Workplace Wars: Is Office Conflict The Result Of Differing Work Styles?

June 25, 2013  |  

Do you have a co-worker you are constantly butting heads with? If you two don’t really talk, you may imagine all sorts of reasons that you’re always having misunderstandings. Is she out to undermine you? Does he want to make you look incompetent? Is she jealous of you? While many of the scenarios could be true, sometimes it is just a matter of two different work styles.

“The typical office environment is a melting pot of work styles, but the ingredients may not always blend easily. Differing approaches to work can lead to friction, miscommunication and even conflict among colleagues or between a manager and employee,” notes

In fact, a survey by OfficeTeam, the International Association of Administrative Professionals, and Insights Learning and Development, discovered that 70 percent of support staff finds it challenging to team up with someone who has a different work style.

“One of the toughest things is to work with someone who has a totally different work style from your own.  It can become excruciating or frustrating waiting for a person to make decisions when you tend to move much faster,” brand building professional and career coach Theresa O’Neal of O’Neal & Company, LLC tells MadameNoire. “It is important to understand that there may be a lack of confidence in making decisions on your coworker’s part, and you may be able to help by creating shorter benchmarks and checkpoints along the way… You may end up helping them build up their confidence on routine tasks and this may begin to move the process along faster.”

If you are dealing with someone who is trying to undercut you, learn how to deal with the situation. “Some coworkers attempt to undermine you and you constantly feel as if you need to watch your back. Your boss plays favorites and the favored party lords it over you; people form cliques and leave you out. Difficult people and situations exist in every work place….You must address them,” reports

Carefully examine the situation, O’Neal says. Is my co-worker like this with everyone, or just me?  Try and understand a colleague’s work style and use it to your advantage. For example, if the co-worker likes to make everything more complicated than it is, anticipate her questions or difficulties. “Use their nature to [your] advantage by learning to answer questions before they are even asked,” suggest O’Neal. If you are working with someone who is a Negative Nancy, combat the negativity. “When someone is a naysayer, I become much better at going the extra mile to and prepare solutions that will combat the negativity, leaving them little if no choice to say yes and move the project along” says O’Neal.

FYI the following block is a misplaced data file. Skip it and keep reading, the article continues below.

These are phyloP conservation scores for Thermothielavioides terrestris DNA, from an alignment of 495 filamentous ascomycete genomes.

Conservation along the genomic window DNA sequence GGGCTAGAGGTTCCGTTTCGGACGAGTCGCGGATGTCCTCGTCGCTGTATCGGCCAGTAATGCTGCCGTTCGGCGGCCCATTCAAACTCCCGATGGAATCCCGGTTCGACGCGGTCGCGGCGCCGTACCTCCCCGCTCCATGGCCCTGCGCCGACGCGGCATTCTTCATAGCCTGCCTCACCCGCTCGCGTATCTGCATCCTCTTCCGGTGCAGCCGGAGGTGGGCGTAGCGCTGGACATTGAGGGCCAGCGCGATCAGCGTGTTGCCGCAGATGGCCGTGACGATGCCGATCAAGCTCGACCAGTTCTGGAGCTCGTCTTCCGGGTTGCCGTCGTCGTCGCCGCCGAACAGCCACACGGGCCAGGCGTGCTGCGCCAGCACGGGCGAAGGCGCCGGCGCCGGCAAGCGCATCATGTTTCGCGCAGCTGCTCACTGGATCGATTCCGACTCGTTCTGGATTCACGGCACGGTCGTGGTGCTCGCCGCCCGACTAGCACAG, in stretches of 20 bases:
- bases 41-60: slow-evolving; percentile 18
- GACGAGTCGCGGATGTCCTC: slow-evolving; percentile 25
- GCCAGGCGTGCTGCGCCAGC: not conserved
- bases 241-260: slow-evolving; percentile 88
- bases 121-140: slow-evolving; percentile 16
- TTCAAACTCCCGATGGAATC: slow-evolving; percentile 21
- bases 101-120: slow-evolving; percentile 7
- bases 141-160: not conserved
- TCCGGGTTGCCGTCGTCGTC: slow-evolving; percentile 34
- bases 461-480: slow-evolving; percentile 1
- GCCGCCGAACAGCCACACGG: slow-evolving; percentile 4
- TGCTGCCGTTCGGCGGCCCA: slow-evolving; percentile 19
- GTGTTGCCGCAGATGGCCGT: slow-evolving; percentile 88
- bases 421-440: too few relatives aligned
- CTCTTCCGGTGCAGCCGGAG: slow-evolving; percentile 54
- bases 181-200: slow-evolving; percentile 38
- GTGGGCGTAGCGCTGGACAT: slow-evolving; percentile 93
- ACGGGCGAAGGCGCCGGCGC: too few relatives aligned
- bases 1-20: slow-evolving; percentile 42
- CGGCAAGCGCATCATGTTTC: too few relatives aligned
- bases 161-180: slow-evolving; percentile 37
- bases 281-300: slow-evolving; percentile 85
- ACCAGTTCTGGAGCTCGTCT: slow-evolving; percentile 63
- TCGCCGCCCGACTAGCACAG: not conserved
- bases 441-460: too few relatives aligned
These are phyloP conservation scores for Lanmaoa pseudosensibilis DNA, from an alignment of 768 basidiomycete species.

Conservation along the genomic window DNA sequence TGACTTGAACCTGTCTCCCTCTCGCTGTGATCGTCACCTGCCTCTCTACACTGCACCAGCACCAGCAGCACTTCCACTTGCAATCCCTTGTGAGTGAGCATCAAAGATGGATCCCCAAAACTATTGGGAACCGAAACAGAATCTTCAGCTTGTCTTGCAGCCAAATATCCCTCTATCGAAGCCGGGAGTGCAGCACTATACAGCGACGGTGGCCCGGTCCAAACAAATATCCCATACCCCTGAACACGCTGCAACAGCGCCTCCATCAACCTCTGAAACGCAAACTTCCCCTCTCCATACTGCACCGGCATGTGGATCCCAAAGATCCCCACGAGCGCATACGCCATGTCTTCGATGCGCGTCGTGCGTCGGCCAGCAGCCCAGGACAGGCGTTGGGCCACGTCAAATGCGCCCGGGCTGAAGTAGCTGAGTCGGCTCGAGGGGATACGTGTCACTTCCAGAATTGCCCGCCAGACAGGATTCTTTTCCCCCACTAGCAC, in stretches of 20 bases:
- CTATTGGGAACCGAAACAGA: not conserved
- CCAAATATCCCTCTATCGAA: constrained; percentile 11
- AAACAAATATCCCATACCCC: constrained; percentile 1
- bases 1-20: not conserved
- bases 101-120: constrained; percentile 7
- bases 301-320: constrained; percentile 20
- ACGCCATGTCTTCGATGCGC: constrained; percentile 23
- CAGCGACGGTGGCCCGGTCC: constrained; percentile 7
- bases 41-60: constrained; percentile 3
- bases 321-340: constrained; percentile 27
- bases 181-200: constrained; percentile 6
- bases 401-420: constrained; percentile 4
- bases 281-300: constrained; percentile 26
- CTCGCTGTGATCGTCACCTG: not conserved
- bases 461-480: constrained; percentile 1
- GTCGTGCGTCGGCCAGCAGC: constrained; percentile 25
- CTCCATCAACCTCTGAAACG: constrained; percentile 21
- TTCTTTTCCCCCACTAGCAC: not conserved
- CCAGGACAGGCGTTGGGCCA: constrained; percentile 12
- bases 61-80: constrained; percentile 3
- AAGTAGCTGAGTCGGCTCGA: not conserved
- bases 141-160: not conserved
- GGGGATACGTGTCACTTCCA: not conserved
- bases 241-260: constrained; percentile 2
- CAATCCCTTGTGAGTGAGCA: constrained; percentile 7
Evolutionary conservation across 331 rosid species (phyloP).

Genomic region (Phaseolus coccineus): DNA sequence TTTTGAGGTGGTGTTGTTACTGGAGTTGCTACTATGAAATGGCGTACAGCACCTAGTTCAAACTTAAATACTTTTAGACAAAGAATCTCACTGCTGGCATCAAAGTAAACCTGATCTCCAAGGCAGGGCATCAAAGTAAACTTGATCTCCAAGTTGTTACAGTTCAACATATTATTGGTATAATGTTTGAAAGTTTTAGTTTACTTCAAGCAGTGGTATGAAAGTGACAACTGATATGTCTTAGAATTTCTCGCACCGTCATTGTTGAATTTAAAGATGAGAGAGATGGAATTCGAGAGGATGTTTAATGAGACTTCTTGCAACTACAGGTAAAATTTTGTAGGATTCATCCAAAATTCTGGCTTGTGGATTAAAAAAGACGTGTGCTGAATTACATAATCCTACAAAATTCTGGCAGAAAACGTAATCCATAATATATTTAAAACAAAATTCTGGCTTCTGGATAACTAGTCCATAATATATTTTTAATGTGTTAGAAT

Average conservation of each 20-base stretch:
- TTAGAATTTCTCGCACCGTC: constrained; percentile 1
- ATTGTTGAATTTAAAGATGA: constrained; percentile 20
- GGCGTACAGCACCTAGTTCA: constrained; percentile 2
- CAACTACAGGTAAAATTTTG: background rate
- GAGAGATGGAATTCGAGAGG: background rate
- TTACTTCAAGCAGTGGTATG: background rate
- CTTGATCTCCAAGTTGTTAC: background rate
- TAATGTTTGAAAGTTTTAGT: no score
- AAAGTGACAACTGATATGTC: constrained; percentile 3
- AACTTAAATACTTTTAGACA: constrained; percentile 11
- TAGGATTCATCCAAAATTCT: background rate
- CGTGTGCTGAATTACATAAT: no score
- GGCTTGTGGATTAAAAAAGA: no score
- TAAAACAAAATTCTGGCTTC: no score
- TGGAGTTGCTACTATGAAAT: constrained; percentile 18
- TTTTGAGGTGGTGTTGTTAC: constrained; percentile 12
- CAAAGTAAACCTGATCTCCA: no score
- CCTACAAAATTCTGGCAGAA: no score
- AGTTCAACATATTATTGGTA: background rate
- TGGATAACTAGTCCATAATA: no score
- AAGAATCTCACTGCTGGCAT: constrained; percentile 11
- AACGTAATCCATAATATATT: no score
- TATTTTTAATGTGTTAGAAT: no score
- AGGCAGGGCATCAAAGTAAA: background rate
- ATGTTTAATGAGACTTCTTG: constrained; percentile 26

And if you clash with a co-worker because of their personal issues, put yourself in her shoes and try and move them to act. “… I will hold meetings with a larger group or third party in an attempt to hold them publicly accountable for their decisions.  Sometimes if they see everyone is on the same page but them, it may force them to get with the program,” explains O’Neal.

But there are times when a co-worker just has it in for you. A struggle for status in the office or a coveted promotion can drive hostility. Maintain good sportsmanship and do all things above board,” O’Neal continues.

With all of these do’s, there are a few don’ts. Don’t complain all the time about your co-worker to your boss. Instead, be proactive. Talk rationally to your co-worker and manager and seek suggestions on how to better work together. Once the conflict is out in the open—and you have alerted your boss–it will show you are trying to take the high road and that you have the company’s interest in mind, rather than you own personal needs.

“In this scenario, present your best work, copy supervisors on all correspondence and communication and stay away from bait and traps which distract you crossing the finish line on a project. Once the person gets the message that you continue to loop in your boss, it gives them little room for foolish games,” offers O’Neal.

Are you contributing to the conflict? Know you own behaviors and how they may add to the hostile relationship. It may be possible you just don’t like your co-worker and you’re bringing the feelings into the workplace. “This is the time to remember that work is work and you are not there to make friends,” says O’Neal. “Pay close attention to assignment details, keep conversations to a minimum and utilize reports and formal requests to help refocus yourself and others on the goals.”

How do you deal with difficult work mates?

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